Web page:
Canada: Needle Exchange Program Awaits Federal Drug Strategy
May 29, 2007
Regional public health experts are disappointed that Canada's new soon-to-be-announced national drug strategy does not include more federal money for local harm reduction efforts. Needle exchanges play a key role in limiting the spread of HIV, hepatitis C and hepatitis B, said Karen Verhoeve of the region's public health department, which started a program in 1995.
In 2006, the health department handed out about 4,500 needles. But after partnering with two community-based groups -- the Bridges Shelter in Cambridge and downtown Kitchener's AIDS Committee of Cambridge Kitchener Waterloo and Area -- the number of syringes exchanged has increased to the current level of 70,000 annually.
According to Verhoeve, the program appears to be working at limiting the spread of HIV. The region had 20 new HIV cases in 2006 but none were related to IV drug use. But for hepatitis C, Verhoeve and other public health officials believe as many as 50 percent to 70 percent of new cases are linked to needle sharing. An estimated 55 percent of the region's 1,175 IV drug users are infected with hepatitis C.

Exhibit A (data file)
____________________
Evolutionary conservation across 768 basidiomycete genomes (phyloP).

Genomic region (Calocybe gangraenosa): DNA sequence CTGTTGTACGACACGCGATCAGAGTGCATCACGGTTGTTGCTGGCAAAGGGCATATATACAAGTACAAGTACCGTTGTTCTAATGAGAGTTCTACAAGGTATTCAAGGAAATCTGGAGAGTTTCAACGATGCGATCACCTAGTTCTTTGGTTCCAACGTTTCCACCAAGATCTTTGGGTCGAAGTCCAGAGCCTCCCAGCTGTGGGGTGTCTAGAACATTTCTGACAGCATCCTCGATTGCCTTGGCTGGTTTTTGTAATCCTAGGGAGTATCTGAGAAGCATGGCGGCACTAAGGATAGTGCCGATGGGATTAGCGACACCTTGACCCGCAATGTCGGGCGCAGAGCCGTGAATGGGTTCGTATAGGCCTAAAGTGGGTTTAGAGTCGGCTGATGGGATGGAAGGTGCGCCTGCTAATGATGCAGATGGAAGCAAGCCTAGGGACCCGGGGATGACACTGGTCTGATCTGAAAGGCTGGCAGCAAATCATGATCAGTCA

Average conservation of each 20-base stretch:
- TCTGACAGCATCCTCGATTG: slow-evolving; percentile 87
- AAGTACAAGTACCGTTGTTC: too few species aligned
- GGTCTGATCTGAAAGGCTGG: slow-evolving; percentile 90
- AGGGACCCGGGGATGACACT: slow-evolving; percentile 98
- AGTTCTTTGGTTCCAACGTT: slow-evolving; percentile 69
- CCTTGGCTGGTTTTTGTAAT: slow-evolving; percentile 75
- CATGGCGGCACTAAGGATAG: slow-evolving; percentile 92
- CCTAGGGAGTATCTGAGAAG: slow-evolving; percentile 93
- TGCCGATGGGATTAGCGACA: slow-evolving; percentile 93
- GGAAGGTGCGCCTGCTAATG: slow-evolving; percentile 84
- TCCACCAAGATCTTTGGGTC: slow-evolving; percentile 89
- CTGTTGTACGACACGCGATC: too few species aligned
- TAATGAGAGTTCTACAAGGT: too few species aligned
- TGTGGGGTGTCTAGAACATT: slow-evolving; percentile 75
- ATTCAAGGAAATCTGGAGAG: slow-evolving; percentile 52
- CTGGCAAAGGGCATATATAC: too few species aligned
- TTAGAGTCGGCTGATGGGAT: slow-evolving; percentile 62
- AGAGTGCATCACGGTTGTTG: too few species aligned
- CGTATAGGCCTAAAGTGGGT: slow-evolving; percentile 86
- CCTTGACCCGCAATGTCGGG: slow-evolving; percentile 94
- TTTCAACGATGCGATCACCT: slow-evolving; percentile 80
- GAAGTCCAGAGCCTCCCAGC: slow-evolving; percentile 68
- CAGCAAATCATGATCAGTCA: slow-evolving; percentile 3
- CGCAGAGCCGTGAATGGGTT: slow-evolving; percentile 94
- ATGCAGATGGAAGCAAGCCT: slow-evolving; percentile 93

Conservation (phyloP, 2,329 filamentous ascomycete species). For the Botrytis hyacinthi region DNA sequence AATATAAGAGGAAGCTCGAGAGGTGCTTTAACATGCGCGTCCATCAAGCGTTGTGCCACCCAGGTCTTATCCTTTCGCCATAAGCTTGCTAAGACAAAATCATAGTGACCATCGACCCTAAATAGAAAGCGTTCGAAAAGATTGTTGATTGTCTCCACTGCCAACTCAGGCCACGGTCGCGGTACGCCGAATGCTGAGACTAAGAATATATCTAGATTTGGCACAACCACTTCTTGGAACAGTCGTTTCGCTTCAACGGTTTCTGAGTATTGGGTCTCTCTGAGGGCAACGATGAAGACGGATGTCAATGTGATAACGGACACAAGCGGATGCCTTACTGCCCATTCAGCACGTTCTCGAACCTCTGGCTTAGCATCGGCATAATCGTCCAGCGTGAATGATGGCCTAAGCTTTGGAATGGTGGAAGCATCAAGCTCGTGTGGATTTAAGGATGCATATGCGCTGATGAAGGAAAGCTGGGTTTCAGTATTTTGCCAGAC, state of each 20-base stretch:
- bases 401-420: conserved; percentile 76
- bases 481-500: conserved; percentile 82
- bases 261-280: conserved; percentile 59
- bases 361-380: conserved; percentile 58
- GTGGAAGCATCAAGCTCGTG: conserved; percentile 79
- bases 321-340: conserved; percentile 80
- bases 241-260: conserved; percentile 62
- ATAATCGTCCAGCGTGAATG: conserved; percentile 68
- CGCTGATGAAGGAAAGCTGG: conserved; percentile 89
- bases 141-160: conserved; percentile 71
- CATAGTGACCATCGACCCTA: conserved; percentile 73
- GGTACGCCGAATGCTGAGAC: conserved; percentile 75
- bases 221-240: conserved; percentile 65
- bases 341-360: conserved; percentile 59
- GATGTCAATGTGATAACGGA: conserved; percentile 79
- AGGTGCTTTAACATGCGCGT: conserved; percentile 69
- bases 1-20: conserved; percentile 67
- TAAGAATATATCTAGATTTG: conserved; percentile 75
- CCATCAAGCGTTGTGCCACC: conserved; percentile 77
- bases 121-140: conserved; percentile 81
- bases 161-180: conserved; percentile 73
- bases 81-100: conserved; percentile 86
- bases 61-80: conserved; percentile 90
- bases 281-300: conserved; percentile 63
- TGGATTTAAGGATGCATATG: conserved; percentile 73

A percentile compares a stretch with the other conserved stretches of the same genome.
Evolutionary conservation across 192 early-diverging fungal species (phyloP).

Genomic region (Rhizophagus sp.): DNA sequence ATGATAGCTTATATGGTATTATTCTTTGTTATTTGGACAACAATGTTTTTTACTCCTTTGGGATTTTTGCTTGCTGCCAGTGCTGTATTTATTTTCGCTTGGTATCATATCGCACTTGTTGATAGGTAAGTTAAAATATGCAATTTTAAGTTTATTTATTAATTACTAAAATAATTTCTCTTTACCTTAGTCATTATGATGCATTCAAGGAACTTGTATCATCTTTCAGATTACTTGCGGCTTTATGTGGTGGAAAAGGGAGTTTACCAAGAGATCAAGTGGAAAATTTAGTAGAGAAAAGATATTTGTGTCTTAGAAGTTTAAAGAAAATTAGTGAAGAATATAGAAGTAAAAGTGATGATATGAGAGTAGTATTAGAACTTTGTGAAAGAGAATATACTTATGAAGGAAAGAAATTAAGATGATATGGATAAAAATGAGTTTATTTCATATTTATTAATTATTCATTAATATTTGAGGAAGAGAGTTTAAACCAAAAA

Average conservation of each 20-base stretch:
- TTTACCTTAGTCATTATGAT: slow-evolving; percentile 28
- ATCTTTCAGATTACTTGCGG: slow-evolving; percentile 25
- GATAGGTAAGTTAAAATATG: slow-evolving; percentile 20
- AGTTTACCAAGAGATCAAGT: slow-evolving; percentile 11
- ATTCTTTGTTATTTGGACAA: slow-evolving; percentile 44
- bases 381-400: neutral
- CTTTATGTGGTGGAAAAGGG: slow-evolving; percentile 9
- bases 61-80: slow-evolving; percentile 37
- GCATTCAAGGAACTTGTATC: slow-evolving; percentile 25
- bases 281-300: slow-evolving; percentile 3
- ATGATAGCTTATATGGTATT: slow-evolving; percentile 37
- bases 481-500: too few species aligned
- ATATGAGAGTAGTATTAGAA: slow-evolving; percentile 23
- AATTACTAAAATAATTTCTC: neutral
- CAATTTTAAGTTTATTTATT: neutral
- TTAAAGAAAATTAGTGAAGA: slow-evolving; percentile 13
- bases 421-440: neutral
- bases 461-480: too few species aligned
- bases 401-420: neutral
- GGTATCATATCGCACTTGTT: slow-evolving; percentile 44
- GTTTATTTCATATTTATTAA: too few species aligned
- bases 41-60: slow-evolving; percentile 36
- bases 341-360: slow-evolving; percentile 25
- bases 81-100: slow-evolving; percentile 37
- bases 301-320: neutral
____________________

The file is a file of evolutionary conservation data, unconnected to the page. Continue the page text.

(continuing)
Teena Scofield, executive director of the region's AIDS committee, said the federal government is being short-sighted in not putting more money into harm reduction efforts like needle exchanges. Her agency distributes around 48,000 syringes and safe-injection kits a year. "It's continually building, we regularly have new people," she said of the program. "I'm very disappointed" by the flat funding, she said. "Addiction is a disease and we have a responsibility to provide these services to people in our community," she noted.
The Record (Kitchener-Waterloo)
5.26.2007; Terry Pender
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This article was provided by CDC National Prevention Information Network. It is a part of the publication CDC HIV/Hepatitis/STD/TB Prevention News Update.